Review Summary: Standing ground.Use Me
will inevitably come as a disappointment to many PVRIS fans. Rather than rushing into uncharted territory, the band (now a duo) opts to bridge their first album's synth-pop and the alt-rock of their second into a muscular pop-rock hybrid. And while it might lack ambition, the album manages to find a compelling middle-ground to the band’s style.
What betrays it is a lack of clarity in this direction. “Pop-rock” is a vague umbrella term, and the band seems unwilling to define it for themselves. Much of the album is dominated by bluesy riffs and dance-rock beats, similar to Royal Blood or modern Queens of the Stone Age. Tracks like “Give Me a Minute” make a compelling case for this direction, but they stand largely at odds with the darker EDM influence of the album’s centerpiece run. Three tracks from the band’s prior EP release Hallucinations
were plopped unapologetically into the middle of this record, no sleep lost over their completely different approach to every other song on its tracklist, fusing surging synths with subtle guitar licks. They, most notably career-highlight “Old Wounds”, are distractingly stronger than the surrounding tracks, creating an unevenness to the album’s quality and tone.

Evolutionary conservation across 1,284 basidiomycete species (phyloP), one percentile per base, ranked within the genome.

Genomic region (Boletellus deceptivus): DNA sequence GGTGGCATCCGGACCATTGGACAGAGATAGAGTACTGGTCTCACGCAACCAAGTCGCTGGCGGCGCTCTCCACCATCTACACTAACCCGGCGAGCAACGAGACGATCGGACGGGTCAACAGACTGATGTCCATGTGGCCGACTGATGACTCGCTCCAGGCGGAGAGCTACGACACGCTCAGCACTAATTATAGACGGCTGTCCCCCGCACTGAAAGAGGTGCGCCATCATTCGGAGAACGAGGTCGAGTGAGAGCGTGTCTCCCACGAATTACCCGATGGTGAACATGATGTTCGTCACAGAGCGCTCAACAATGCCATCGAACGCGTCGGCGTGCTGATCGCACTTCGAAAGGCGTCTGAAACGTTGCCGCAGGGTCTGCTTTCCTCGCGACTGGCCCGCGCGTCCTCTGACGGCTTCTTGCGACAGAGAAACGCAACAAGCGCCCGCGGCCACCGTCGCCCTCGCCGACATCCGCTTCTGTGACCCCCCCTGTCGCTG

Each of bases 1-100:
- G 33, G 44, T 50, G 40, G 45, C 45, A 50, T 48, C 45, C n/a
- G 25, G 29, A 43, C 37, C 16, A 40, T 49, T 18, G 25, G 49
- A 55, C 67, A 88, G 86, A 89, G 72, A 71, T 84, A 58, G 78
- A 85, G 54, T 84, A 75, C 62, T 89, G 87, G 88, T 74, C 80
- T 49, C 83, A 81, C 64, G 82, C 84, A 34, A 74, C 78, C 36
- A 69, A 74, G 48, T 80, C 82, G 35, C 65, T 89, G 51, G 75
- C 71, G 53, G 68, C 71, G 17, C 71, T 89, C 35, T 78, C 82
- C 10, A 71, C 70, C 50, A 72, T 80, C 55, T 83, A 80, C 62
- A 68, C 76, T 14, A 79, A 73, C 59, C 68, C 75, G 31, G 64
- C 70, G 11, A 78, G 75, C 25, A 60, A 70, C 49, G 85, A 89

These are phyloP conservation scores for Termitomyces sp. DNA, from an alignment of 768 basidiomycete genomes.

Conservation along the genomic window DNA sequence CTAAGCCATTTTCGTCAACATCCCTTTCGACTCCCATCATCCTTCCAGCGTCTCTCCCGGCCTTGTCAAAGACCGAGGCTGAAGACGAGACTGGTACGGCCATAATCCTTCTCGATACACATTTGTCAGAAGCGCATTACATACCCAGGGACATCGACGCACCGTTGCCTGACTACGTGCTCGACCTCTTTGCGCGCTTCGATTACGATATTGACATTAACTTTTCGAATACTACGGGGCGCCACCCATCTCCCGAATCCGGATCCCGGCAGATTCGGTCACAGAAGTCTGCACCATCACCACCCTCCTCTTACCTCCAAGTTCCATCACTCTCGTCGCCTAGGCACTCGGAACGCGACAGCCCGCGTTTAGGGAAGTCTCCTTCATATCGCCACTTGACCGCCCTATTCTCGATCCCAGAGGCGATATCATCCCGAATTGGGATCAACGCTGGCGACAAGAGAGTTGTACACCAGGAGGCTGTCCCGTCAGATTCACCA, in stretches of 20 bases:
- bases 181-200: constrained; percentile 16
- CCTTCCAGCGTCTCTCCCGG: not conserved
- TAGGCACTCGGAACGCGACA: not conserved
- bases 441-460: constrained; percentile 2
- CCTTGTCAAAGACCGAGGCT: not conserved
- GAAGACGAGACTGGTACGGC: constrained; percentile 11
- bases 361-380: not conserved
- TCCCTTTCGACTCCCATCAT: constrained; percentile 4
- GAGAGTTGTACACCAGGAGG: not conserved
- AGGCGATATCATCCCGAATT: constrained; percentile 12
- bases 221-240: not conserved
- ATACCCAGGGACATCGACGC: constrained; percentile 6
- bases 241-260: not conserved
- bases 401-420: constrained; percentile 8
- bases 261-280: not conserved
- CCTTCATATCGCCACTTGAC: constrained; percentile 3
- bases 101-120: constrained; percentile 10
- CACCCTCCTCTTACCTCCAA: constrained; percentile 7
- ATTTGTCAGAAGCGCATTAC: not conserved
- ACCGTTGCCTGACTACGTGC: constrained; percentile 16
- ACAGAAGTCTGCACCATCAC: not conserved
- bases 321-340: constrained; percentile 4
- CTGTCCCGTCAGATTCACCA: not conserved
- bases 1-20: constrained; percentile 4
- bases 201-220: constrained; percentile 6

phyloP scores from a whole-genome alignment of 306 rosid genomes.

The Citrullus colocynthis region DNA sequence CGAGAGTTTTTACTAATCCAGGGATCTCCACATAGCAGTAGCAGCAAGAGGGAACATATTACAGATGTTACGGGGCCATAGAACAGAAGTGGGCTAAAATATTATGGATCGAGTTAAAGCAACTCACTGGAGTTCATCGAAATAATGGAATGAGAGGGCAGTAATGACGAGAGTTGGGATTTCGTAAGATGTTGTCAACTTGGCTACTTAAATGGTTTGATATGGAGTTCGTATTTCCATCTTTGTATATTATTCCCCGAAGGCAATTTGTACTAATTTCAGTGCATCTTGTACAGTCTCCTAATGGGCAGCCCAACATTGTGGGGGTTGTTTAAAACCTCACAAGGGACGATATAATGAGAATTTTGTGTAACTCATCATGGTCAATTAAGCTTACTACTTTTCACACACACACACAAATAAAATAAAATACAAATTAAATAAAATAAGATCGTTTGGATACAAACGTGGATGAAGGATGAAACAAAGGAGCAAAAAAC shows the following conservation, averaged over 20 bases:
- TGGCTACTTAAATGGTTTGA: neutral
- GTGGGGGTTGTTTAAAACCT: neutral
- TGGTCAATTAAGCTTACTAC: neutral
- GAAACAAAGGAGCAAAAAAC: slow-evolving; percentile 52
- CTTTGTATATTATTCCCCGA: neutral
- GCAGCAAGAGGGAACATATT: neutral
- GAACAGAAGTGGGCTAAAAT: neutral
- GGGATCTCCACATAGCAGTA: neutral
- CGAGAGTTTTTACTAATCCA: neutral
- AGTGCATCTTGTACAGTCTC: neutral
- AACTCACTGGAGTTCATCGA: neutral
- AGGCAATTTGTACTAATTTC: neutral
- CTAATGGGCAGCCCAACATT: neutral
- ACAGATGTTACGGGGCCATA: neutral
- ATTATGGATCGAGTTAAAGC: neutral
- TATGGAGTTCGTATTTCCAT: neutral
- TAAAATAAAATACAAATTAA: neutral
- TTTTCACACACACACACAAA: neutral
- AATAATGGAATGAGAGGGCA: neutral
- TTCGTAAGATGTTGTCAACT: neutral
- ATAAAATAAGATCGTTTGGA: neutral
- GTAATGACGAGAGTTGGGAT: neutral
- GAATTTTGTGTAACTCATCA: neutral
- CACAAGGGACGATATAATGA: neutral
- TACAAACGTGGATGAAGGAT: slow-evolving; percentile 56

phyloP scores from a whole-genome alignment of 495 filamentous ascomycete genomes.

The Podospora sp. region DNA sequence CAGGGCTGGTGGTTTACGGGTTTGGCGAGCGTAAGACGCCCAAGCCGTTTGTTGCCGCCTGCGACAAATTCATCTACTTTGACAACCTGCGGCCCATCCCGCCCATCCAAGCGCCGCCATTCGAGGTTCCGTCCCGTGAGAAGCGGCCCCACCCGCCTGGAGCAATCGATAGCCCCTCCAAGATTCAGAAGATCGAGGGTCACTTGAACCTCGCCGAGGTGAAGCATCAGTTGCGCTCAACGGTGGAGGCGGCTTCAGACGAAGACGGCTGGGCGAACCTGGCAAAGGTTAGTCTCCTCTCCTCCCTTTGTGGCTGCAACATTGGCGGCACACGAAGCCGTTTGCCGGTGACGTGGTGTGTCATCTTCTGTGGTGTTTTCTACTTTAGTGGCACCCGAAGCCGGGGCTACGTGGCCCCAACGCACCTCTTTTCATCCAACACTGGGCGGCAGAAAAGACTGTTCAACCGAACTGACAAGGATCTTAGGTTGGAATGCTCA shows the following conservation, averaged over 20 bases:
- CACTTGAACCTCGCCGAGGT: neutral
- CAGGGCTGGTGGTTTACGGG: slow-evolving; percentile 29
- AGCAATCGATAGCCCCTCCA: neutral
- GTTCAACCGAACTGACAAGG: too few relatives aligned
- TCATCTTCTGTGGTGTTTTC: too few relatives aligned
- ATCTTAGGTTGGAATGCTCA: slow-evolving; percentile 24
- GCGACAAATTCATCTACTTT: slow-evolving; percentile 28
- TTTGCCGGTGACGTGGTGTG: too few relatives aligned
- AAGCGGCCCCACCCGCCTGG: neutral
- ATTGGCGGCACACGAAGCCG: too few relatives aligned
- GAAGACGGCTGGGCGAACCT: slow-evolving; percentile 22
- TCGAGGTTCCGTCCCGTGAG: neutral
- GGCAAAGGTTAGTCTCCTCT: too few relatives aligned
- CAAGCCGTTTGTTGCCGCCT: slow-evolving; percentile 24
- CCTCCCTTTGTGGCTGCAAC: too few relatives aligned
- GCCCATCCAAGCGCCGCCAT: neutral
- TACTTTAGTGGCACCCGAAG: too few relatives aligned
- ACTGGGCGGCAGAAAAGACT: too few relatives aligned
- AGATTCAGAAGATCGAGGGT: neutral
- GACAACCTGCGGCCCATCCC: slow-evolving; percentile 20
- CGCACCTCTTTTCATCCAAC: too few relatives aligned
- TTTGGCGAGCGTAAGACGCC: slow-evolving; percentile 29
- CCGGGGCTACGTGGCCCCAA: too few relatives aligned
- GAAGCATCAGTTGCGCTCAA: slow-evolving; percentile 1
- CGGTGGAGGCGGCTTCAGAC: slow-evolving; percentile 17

Simply put, this is a good album filled with good songs. “Dead Weight” is a thumping rocker with an empowering sense of confidence. “January Rain” is one of the most genuine pop ballads I’ve heard all year. Each track here makes great use of vocalist Lynn Gunn’s commanding voice and the band’s dynamic talent. Some will no doubt fall into my playlists, but I don’t think I’ll return to the album often. The clear negatives aren’t what will deter me either, even the eye-roll choruses of “Stay Gold” or the embarrassing guest verse of the title track. The issue is that none of these songs build off each other in any meaningful way. There’s simply no emotional narrative here, no structure to the feelings or sounds.
Ultimately then, Use Me
is fated to be a “collection of songs” release. Maybe that was the intent. What’s disappointing about the record is not the content itself--it isn’t a step forward for the band, but it’s not their downfall either. Instead, PVRIS has stood their ground to mark the nebulous genre of pop-rock as their definite territory. It’s just looking less and less likely that they’ll step outside of it again any time soon.